Huge red plumes topped with black-and-white smoke shot out along the Cumbre Vieja volcanic ridge during the eruption on Sunday.
Scientists had been closely watching following the accumulation of molten lava below the surface and days of small earthquakes.
La Palma, with a population of 85,000, is one of eight volcanic islands in Spain’s Canary Islands archipelago off Africa’s western coast.
More than 5,000 people had already been evacuated last night , but Spain’s Civil Guard said it may need to evacuate up to 10,000 residents.
Authorities had begun evacuating the infirm and some farm animals from nearby villages before the eruption at 3.15 pm local time on a wooded slope in the sparsely populated Cabeza de Vaca area, according to the islands’ government.
Two hours later, with lava edging down the hillside from five fissures torn into the hillside, the municipality ordered the evacuation of four villages, including El Paso and Los Llanos de Aridane.
Spanish Prime Minister Pedro Sanchez cancelled his trip to New York to attend the UN General Assembly so he could travel from the mainland to the Canary Islands amid the crisis.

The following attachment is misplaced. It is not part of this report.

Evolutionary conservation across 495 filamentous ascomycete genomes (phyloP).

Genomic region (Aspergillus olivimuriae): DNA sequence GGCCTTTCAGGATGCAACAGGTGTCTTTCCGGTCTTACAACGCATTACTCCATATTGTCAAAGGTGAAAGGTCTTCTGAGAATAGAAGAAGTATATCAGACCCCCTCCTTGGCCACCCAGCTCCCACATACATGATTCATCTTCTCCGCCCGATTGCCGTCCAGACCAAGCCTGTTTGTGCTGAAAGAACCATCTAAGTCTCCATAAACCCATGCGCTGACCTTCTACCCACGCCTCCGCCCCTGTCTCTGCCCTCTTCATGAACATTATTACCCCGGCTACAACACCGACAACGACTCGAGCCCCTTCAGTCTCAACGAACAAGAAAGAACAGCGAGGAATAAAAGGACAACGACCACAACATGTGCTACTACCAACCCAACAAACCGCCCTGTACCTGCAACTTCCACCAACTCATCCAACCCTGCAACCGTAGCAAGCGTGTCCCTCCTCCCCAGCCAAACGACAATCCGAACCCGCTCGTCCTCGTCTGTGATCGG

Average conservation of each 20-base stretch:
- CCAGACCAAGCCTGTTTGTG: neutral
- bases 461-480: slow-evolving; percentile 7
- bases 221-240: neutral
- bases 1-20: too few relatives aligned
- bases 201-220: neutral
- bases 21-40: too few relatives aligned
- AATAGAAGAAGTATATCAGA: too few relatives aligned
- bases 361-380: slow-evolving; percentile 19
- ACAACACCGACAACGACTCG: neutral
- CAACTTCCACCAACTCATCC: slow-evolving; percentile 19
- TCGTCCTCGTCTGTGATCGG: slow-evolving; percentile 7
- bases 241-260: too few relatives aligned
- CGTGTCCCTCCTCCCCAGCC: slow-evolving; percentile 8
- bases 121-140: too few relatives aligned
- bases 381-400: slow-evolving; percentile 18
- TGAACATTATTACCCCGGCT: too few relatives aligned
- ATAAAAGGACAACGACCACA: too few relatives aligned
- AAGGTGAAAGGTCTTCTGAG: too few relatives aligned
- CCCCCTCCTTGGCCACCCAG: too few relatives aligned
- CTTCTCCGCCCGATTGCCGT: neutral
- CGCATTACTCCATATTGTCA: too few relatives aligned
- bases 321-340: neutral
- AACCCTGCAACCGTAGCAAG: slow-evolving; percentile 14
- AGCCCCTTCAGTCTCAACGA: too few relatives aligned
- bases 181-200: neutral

After nightfall, video footage showed fountains of lava shooting hundreds of metres into the sky, and at least three rivers of molten rock pouring down the hill.
One stream, several hundred metres long and tens of metres wide, crossed a road and began engulfing scattered houses in El Paso.
The lava eventually reached some homes, causing at least one chalet with a tower to crumble.
Authorities warned that the lava flows could also threaten the municipalities of El Paraiso, Alcala and surrounding areas.
Itahiza Dominguez, head of seismology of Spain’s National Geology Institute, told Canary Islands Television that although it was too early to tell how long this eruption would last, prior “eruptions on the Canary Islands lasted weeks or even months”.
The last eruption on La Palma 50 years ago lasted just over three weeks. The last eruption on all the Canary Islands occurred underwater off the coast of El Hierro island in 2011. It lasted five months.
Volcanologist Vicente Soler, of Spain’s Higher Council, said “the material appears to be very fluid, the lava flows will reach the sea sooner or later”.
The scientific committee of the Volcano Risk Prevention Plan said part of the island’s south-west coast was at risk from landslides and rock falls.